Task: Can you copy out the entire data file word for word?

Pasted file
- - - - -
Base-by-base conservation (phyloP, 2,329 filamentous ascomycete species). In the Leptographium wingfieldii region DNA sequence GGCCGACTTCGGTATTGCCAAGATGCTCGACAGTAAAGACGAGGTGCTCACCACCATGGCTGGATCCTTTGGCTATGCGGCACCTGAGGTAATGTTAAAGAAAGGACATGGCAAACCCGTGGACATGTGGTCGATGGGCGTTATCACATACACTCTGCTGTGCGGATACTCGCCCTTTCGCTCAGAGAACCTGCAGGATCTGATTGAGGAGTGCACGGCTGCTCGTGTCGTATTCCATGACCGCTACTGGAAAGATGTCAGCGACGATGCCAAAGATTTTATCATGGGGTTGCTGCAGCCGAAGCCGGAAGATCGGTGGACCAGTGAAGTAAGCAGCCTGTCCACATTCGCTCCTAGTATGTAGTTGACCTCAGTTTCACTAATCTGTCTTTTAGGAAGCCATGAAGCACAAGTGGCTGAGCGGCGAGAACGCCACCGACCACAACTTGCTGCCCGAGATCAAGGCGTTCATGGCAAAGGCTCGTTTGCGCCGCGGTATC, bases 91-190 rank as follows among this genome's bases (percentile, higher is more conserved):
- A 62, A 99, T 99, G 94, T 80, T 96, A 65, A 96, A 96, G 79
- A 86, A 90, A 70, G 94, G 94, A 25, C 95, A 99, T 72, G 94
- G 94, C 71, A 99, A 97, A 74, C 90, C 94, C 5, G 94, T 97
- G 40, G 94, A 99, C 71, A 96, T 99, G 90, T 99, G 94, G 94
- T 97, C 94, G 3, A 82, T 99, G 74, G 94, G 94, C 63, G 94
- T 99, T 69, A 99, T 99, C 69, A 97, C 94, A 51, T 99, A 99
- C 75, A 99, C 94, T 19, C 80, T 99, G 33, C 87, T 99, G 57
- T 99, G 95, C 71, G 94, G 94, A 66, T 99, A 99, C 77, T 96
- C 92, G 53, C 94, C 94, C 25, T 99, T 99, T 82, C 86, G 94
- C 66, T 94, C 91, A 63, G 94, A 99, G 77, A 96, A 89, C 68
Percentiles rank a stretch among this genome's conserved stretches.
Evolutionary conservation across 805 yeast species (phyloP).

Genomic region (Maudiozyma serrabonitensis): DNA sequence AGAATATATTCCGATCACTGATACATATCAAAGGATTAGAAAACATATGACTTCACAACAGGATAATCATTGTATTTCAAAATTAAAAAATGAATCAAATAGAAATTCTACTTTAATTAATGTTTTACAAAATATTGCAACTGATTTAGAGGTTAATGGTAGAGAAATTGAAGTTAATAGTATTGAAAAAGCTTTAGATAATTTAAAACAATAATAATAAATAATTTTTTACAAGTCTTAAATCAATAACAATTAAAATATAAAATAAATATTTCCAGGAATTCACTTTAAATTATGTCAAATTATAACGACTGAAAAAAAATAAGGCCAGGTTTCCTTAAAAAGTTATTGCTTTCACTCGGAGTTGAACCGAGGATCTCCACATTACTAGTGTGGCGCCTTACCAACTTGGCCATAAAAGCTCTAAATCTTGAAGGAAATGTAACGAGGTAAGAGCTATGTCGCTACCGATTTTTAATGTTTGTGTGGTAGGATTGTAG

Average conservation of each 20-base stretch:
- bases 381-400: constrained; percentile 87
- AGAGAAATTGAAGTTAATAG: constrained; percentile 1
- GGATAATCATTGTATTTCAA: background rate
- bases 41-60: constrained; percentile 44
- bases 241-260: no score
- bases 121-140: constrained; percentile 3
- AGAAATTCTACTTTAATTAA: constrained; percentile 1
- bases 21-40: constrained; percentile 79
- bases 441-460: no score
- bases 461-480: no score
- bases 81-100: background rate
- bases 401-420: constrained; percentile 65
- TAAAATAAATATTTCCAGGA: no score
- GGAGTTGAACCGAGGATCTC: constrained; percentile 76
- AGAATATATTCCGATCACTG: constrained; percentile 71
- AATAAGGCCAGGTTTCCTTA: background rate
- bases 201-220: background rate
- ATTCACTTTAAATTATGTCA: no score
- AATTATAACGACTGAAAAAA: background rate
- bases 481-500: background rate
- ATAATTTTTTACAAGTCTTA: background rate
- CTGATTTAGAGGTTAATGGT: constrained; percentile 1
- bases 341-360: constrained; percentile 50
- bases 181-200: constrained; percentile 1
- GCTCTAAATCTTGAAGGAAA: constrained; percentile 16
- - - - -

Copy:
Base-by-base conservation (phyloP, 2,329 filamentous ascomycete species). In the Leptographium wingfieldii region DNA sequence GGCCGACTTCGGTATTGCCAAGATGCTCGACAGTAAAGACGAGGTGCTCACCACCATGGCTGGATCCTTTGGCTATGCGGCACCTGAGGTAATGTTAAAGAAAGGACATGGCAAACCCGTGGACATGTGGTCGATGGGCGTTATCACATACACTCTGCTGTGCGGATACTCGCCCTTTCGCTCAGAGAACCTGCAGGATCTGATTGAGGAGTGCACGGCTGCTCGTGTCGTATTCCATGACCGCTACTGGAAAGATGTCAGCGACGATGCCAAAGATTTTATCATGGGGTTGCTGCAGCCGAAGCCGGAAGATCGGTGGACCAGTGAAGTAAGCAGCCTGTCCACATTCGCTCCTAGTATGTAGTTGACCTCAGTTTCACTAATCTGTCTTTTAGGAAGCCATGAAGCACAAGTGGCTGAGCGGCGAGAACGCCACCGACCACAACTTGCTGCCCGAGATCAAGGCGTTCATGGCAAAGGCTCGTTTGCGCCGCGGTATC, bases 91-190 rank as follows among this genome's bases (percentile, higher is more conserved):
- A 62, A 99, T 99, G 94, T 80, T 96, A 65, A 96, A 96, G 79
- A 86, A 90, A 70, G 94, G 94, A 25, C 95, A 99, T 72, G 94
- G 94, C 71, A 99, A 97, A 74, C 90, C 94, C 5, G 94, T 97
- G 40, G 94, A 99, C 71, A 96, T 99, G 90, T 99, G 94, G 94
- T 97, C 94, G 3, A 82, T 99, G 74, G 94, G 94, C 63, G 94
- T 99, T 69, A 99, T 99, C 69, A 97, C 94, A 51, T 99, A 99
- C 75, A 99, C 94, T 19, C 80, T 99, G 33, C 87, T 99, G 57
- T 99, G 95, C 71, G 94, G 94, A 66, T 99, A 99, C 77, T 96
- C 92, G 53, C 94, C 94, C 25, T 99, T 99, T 82, C 86, G 94
- C 66, T 94, C 91, A 63, G 94, A 99, G 77, A 96, A 89, C 68
Percentiles rank a stretch among this genome's conserved stretches.
Evolutionary conservation across 805 yeast species (phyloP).

Genomic region (Maudiozyma serrabonitensis): DNA sequence AGAATATATTCCGATCACTGATACATATCAAAGGATTAGAAAACATATGACTTCACAACAGGATAATCATTGTATTTCAAAATTAAAAAATGAATCAAATAGAAATTCTACTTTAATTAATGTTTTACAAAATATTGCAACTGATTTAGAGGTTAATGGTAGAGAAATTGAAGTTAATAGTATTGAAAAAGCTTTAGATAATTTAAAACAATAATAATAAATAATTTTTTACAAGTCTTAAATCAATAACAATTAAAATATAAAATAAATATTTCCAGGAATTCACTTTAAATTATGTCAAATTATAACGACTGAAAAAAAATAAGGCCAGGTTTCCTTAAAAAGTTATTGCTTTCACTCGGAGTTGAACCGAGGATCTCCACATTACTAGTGTGGCGCCTTACCAACTTGGCCATAAAAGCTCTAAATCTTGAAGGAAATGTAACGAGGTAAGAGCTATGTCGCTACCGATTTTTAATGTTTGTGTGGTAGGATTGTAG

Average conservation of each 20-base stretch:
- bases 381-400: constrained; percentile 87
- AGAGAAATTGAAGTTAATAG: constrained; percentile 1
- GGATAATCATTGTATTTCAA: background rate
- bases 41-60: constrained; percentile 44
- bases 241-260: no score
- bases 121-140: constrained; percentile 3
- AGAAATTCTACTTTAATTAA: constrained; percentile 1
- bases 21-40: constrained; percentile 79
- bases 441-460: no score
- bases 461-480: no score
- bases 81-100: background rate
- bases 401-420: constrained; percentile 65
- TAAAATAAATATTTCCAGGA: no score
- GGAGTTGAACCGAGGATCTC: constrained; percentile 76
- AGAATATATTCCGATCACTG: constrained; percentile 71
- AATAAGGCCAGGTTTCCTTA: background rate
- bases 201-220: background rate
- ATTCACTTTAAATTATGTCA: no score
- AATTATAACGACTGAAAAAA: background rate
- bases 481-500: background rate
- ATAATTTTTTACAAGTCTTA: background rate
- CTGATTTAGAGGTTAATGGT: constrained; percentile 1
- bases 341-360: constrained; percentile 50
- bases 181-200: constrained; percentile 1
- GCTCTAAATCTTGAAGGAAA: constrained; percentile 16